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ensemble (c45b2)

ENSEMBLE averaging / replica exchange

Robert Best
0-K String method

Victor Ovchinnikov

Partial Infinite Swapping Algorithm (PINS)

Florent Hedin et al.

The ENSEMBLE module of CHARMM permits one to start a number of
copies of CHARMM, communicating using MPI, with some small amount
of information being shared between the copies. There are a number
of applications of this:
(i) to average restraints over an ensemble (especially
useful for NOE's/spin labels in unfolded states (1,2).
(ii) to perform replica-exchange (parallel tempering) (3)
simulations at a number of temperatures to enhance
(iii) to do replica exchange between different energy functions.
(e.g. between different umbrella windows) (4).
(iv) exponential averaging of different force-fields (5).
(v) to find a minimum energy path (MEP) between two
conformations of a molecule (0-K String method)
(vi) to perform Partial Infinite Swapping (PINS), an efficient rare-event sampling
algorithm based on parallel tempering (ref. below)

Many other applications can be envisaged.

This feature is still quite new and it is advisable to stick
closely to the test cases to start with.

1. R. B. Best & M. Vendruscolo, JACS, 126, 8090-8091 (2004) + supp info.
2. R. B. Best, J. Clarke & M. Karplus, J. Mol. Biol., 349, 185-203 (2005).
3. K. Lindorff-Larsen, R. B. Best, M. A. DePristo, C. M. Dobson &
M. Vendruscolo, Nature, 433, 128-132 (2005).
4. R. B. Best & G. Hummer, unpublished.
5. R. B. Best, Y-G. Chen and G. Hummer, Structure, 13, 1755-1763 (2005).
6. F. Hedin, N. Plattner, M. Meuwly, JCTC, To Be Published, 2016

The zero-temperature string method is described in:

1. E, W., Ren, W. & Vanden-Eijnden, E.
Simplified and improved string method for computing the minimum energy
paths in barrier-crossing events. J. Chem. Phys. 126, 164103-164103-8 (2007)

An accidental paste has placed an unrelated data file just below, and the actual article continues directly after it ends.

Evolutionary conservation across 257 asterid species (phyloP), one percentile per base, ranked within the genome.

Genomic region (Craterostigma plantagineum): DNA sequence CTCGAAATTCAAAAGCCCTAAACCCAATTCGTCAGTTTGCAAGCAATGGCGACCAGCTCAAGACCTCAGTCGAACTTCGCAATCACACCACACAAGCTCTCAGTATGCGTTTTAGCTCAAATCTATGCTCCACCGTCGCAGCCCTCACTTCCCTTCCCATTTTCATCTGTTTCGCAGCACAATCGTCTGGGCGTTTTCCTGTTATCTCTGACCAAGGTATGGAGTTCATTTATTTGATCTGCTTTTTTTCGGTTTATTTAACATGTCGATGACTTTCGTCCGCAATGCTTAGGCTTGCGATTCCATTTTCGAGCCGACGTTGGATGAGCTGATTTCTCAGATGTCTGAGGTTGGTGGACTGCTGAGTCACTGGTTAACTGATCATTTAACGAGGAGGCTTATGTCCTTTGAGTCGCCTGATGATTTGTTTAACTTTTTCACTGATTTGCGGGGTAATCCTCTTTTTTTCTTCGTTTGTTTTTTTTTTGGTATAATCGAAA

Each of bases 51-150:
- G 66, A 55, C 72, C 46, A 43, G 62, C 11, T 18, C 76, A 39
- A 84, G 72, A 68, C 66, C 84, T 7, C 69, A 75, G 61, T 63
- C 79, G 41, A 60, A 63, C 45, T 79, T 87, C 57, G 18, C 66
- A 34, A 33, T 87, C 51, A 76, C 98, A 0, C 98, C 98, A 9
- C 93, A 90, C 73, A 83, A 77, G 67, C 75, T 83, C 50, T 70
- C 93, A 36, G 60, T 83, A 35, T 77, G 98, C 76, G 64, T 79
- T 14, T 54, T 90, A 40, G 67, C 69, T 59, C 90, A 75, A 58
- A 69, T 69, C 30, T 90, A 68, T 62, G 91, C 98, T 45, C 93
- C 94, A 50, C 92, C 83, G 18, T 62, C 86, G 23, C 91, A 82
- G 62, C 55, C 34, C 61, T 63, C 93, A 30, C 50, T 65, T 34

The Partial Infinite Swapping (PINS) method is described in:
1. F. Hedin, N. Plattner, J. D. Doll and M. Meuwly, JCTC, Submitted, 2016


For gnu compilers using the new CMake build system:
$> ./configure -a ENSEMBLE
$> make -C build/cmake install

For enabling the PINS module using the new CMake build system:
$> ./configure -a ENSEMBLE,PINS
$> make -C build/cmake install


* Syntax | Syntax of the ENSEMBLE command
* General Description | General info on I/O and other practical matters
* Replica Exchange | Using replica exchange to swap between different
force-fields and/or temperatures
* PINS Method | Description of the PINS implementation
* Ensemble Restraints | Using HQBM and ENSEMBLE to average restraints
* Force-field Averaging | Combining two potentials with exponential averaging
(e.g. for "multi-go" models)
* 0-K String method | Finding minimum energy paths (MEP) between two
conformations of a molecule
* Test Cases | Description of c33 and c34 tests

Initialize ENSEMBLE:


Replica exchange commands:

ENSEMBLE EXCH T2REp integer REP2t integer FREQ integer MAPU integer -
[ PINS NBM1 integer integers,... NBM2 integer integers,...] -
[ AUTO LOWT real TGRAD real PSWAP real | TEMP1 TEMP2 ... TEMPN ]




General commands:



Force-field averaging (used for "multi-Go", for example)

ENSEMBLE EXPAvg BETA real [ UNIT real ] -
OFFSet real_1 real_2 ... real_nensem

The following section describes the keywords of the ENSEMBLE command.

General Description

Ensemble enabled executables run exactly the same as normal parallel
command is. A charmm script will be processed in the normal parallel
way until the ensemble initializing command is given. Once ensemble is
initialized for N replicas, there are N replicas of charmm running
where the total processors are split evenly among the replicas. (***
The total number of processors must be evenly divisable by the number
of replicas. ***)

Once running in ensemble mode, each replica runs independently at
first, each reading the default input stream. Each replica produces
its default output to an output file, where xxx is the
replica number (excepting the 0th replica which still goes to stdout)
from 1 to N-1.